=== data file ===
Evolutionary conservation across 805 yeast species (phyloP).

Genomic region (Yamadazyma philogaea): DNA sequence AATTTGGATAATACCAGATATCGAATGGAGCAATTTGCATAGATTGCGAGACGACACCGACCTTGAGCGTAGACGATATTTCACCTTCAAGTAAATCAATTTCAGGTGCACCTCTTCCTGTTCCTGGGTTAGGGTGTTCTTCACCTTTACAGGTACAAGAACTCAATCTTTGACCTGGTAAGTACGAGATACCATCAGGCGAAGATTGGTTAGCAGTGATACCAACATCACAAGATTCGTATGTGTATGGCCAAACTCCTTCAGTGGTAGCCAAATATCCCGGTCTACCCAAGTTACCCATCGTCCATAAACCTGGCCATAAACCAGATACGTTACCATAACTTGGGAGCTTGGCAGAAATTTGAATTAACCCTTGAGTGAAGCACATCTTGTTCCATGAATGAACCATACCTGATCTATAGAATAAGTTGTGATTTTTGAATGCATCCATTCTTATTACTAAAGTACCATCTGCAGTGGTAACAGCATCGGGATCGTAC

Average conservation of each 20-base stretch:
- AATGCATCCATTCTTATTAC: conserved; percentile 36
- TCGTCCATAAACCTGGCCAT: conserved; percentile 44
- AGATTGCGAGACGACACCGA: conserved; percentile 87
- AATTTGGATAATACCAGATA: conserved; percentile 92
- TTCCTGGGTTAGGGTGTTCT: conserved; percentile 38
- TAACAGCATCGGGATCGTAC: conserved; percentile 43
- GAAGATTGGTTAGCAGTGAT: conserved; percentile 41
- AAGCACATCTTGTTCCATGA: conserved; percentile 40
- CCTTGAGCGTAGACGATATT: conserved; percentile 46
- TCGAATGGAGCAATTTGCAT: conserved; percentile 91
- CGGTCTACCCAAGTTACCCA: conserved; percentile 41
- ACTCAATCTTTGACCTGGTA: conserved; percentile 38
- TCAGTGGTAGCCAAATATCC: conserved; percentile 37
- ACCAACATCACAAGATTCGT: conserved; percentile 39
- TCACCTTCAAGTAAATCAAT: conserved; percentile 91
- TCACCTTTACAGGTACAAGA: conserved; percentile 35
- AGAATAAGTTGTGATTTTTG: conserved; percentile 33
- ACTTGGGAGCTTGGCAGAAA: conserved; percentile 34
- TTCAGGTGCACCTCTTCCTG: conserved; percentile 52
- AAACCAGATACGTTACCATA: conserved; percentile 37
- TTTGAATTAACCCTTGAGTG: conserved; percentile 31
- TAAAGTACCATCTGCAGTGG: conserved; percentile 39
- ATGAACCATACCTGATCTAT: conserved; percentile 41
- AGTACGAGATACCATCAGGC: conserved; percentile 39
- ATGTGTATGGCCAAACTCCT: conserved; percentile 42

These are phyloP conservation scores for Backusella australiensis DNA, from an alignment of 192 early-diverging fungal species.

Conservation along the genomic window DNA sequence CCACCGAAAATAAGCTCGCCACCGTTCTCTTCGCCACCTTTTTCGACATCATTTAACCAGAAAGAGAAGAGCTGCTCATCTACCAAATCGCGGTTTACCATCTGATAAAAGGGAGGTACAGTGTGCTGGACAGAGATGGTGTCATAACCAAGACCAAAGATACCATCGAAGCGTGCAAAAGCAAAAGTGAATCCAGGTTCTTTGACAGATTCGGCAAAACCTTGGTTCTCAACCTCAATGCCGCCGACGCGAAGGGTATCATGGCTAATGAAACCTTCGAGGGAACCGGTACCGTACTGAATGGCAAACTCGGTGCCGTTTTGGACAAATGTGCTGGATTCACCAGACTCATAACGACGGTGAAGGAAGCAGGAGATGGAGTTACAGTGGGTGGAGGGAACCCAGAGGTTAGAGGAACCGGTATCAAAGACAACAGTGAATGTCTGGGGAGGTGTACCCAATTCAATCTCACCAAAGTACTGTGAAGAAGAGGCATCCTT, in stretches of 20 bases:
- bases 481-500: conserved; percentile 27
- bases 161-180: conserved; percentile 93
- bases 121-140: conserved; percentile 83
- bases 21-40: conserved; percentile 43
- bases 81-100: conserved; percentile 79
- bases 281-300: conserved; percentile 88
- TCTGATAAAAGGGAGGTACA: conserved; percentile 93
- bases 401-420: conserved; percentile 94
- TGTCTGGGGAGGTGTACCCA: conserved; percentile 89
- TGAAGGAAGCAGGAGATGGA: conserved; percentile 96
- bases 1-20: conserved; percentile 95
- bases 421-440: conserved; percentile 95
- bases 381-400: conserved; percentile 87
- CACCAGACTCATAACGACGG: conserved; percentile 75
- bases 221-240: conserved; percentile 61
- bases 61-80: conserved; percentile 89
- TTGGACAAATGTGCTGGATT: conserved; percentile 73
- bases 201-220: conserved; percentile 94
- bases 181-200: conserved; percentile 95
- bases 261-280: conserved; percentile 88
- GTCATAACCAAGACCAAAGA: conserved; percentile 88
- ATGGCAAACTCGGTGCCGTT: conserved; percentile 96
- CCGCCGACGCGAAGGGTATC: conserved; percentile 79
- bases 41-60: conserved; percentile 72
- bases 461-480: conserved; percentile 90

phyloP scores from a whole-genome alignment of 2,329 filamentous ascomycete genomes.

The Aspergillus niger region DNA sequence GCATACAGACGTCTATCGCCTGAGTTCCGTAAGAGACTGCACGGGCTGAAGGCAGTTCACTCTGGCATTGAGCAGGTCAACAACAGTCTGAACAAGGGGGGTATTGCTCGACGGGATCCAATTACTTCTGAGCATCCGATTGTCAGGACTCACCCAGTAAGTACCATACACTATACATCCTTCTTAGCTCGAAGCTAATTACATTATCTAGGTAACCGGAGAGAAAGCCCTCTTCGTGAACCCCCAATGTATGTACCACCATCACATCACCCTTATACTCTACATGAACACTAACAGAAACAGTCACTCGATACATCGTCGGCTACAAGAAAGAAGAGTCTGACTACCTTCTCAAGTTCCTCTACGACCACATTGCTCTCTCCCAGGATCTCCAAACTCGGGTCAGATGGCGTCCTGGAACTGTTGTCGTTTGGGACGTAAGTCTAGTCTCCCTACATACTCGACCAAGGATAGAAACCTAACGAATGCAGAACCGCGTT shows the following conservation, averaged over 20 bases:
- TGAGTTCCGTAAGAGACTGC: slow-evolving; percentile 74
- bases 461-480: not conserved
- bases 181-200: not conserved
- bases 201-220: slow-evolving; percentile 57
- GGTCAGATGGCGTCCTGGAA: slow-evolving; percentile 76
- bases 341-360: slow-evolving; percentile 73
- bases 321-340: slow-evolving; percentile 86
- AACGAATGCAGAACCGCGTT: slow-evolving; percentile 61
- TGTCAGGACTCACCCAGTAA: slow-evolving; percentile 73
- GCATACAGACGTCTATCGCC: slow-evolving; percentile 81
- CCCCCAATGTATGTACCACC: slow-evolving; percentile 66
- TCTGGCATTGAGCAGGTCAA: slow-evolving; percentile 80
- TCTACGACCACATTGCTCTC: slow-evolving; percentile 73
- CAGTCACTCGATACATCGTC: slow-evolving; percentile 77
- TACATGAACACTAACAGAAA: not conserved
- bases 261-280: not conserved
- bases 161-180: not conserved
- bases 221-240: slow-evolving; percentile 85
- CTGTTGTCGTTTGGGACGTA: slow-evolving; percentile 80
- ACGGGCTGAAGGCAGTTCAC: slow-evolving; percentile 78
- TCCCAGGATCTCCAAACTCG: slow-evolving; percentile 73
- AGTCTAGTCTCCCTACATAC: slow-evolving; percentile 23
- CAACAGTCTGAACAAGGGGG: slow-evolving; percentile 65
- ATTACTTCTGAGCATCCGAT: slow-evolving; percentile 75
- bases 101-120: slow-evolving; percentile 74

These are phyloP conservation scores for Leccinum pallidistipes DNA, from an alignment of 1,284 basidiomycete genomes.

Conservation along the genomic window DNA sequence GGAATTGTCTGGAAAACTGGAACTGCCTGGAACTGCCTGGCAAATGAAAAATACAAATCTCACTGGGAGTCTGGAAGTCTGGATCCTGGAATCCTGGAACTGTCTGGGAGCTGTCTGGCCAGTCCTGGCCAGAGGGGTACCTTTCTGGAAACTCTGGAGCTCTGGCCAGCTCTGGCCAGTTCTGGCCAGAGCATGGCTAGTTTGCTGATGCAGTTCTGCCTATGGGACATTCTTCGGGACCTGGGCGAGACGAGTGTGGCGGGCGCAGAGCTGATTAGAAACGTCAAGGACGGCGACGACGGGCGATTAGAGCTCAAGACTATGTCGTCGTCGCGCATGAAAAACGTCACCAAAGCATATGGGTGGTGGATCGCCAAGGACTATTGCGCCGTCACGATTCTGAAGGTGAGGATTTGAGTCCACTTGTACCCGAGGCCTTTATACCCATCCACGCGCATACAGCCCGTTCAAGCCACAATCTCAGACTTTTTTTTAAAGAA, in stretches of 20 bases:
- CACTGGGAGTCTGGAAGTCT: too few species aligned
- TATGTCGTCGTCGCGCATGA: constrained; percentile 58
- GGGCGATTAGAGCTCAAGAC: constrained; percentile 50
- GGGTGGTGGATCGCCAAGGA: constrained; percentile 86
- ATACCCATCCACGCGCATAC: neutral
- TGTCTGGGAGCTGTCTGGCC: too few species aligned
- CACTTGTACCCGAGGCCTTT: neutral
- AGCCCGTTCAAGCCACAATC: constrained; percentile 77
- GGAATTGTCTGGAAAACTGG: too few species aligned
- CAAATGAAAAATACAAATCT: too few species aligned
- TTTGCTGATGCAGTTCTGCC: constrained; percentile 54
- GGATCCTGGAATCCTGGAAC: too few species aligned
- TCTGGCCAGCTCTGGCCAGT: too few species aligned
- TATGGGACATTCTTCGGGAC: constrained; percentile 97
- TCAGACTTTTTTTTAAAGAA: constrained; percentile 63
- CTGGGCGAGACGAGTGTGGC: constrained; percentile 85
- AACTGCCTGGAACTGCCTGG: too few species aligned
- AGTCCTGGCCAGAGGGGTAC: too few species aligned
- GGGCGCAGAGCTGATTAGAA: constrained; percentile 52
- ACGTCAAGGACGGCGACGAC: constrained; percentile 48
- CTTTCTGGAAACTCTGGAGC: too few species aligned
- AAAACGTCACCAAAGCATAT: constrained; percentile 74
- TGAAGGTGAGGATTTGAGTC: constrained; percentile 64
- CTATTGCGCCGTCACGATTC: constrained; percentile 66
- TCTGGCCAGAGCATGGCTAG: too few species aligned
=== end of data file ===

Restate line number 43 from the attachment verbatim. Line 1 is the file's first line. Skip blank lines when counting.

- bases 381-400: conserved; percentile 87